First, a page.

Despite the media’s waning obsession with the scandal surrounding New York Congressman Anthony Weiner that ultimately led to his resignation on June 16, environmental activists’ concerns about what his loss might mean for their causes continue to grow.
Weiner had a strong environmental record during his 12 years serving in the U.S. House of Representatives. He defended the Endangered Species Act; supported the Obama administration’s popular “Cash for Clunkers” program that helped Americans exchange old cars for more fuel-efficient models; and helped prevent the slaughter of 30,000 previously protected wild horses by the Bureau of Land Management. He scored a 90% with the League of Conservation Voters, a non-partisan national organization dedicated to pushing environmental legislation. Weiner’s environmental work also included the implementation of the removal of toxic PCBs from the Hudson River in New York; opposition to a plan to thin out forests to prevent wildfires—which Weiner called “reckless”; and the funding of environmental education for children.
Not that Weiner’s environmental record was spotless. “The feeling among environmental leaders,” wrote StreetsBlog contributor Glenn McAnanama after attending an environmental Q&A with congressman Weiner in August of 2007, “was that Weiner falls into that frustrating camp of New York City Democratic politicians who say all the right things and seem to agree with progressive goals on the surface, yet when it comes to putting a real plan into action…[he] seems to be more worried about upsetting vocal constituents than achieving tangible gains.”
But Weiner’s resignation could mean cutting short some of the progress that had been made in advancing environmental causes in Congress, especially as deficit concerns continue to top political agendas across the country. Earlier in the year the GOP-controlled House sought to defund U.S. membership in the Intergovernmental Panel on Climate Change and to limit the U.S. Environmental Protection Agency’s (EPA’s) ability to regulate greenhouse gas emissions through its 2011 budget proposal. Current bipartisan discussions on raising the nation’s debt ceiling may result in more cuts to the EPA and the government’s fiscal capacity for environmentally responsible programs.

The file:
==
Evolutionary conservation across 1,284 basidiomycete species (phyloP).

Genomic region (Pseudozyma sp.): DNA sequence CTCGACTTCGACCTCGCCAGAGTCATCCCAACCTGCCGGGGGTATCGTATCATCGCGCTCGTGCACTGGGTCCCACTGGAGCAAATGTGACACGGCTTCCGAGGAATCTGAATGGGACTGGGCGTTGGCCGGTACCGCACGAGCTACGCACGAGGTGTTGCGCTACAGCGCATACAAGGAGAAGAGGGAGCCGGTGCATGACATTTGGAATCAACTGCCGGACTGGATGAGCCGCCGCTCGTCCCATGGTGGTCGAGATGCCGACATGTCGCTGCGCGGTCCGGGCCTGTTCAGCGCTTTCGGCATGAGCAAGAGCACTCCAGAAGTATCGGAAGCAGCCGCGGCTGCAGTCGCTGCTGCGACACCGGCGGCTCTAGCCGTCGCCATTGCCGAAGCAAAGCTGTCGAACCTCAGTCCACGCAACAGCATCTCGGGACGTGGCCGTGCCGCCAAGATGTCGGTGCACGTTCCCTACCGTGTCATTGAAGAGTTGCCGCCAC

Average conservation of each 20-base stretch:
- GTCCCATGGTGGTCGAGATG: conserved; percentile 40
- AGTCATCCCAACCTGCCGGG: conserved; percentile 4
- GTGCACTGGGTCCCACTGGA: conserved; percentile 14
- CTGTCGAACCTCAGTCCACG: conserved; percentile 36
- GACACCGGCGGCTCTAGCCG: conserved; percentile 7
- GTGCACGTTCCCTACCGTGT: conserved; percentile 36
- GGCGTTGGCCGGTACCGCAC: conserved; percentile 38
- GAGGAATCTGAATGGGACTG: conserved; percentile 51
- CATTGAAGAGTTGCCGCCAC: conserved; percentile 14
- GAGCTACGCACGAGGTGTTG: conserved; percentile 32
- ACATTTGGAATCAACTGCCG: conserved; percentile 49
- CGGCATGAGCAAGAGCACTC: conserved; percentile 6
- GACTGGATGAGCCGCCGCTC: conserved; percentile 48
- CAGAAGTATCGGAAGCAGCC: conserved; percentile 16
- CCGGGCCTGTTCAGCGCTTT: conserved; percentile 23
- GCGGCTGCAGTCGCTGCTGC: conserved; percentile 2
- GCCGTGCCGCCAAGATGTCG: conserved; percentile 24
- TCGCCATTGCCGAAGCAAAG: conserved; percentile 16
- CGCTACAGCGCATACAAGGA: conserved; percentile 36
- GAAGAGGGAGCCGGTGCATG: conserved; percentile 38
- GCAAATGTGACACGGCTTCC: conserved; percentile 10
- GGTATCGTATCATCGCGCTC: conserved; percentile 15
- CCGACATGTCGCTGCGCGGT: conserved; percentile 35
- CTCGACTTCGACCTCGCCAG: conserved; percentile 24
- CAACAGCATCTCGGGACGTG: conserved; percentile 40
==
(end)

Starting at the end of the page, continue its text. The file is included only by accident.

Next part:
The future of environmental progress in the halls of Congress is further complicated by the looming congressional redistricting process based on the results of the 2010 Census. Weiner’s Ninth District is potentially on the chopping block in New York, a state that must discard two of its 29 seats in the House of Representatives. The Democrat-controlled New York State Legislature has little incentive to preserve a seat vacated because of scandal and is now poised for a special election.
What remains clear is that in all the coverage of Weiner’s scandal and resignation his “political record has been largely overlooked and forgotten,” as Merlin Miclat writes on the environmental blog GreenAnswers. He adds: “Sadly, most people will remember the congressman for his misbehavior that cost him his seat, rather than as an eco-friendly congressman and a prominent voice for the preservation and improvement of the environment.”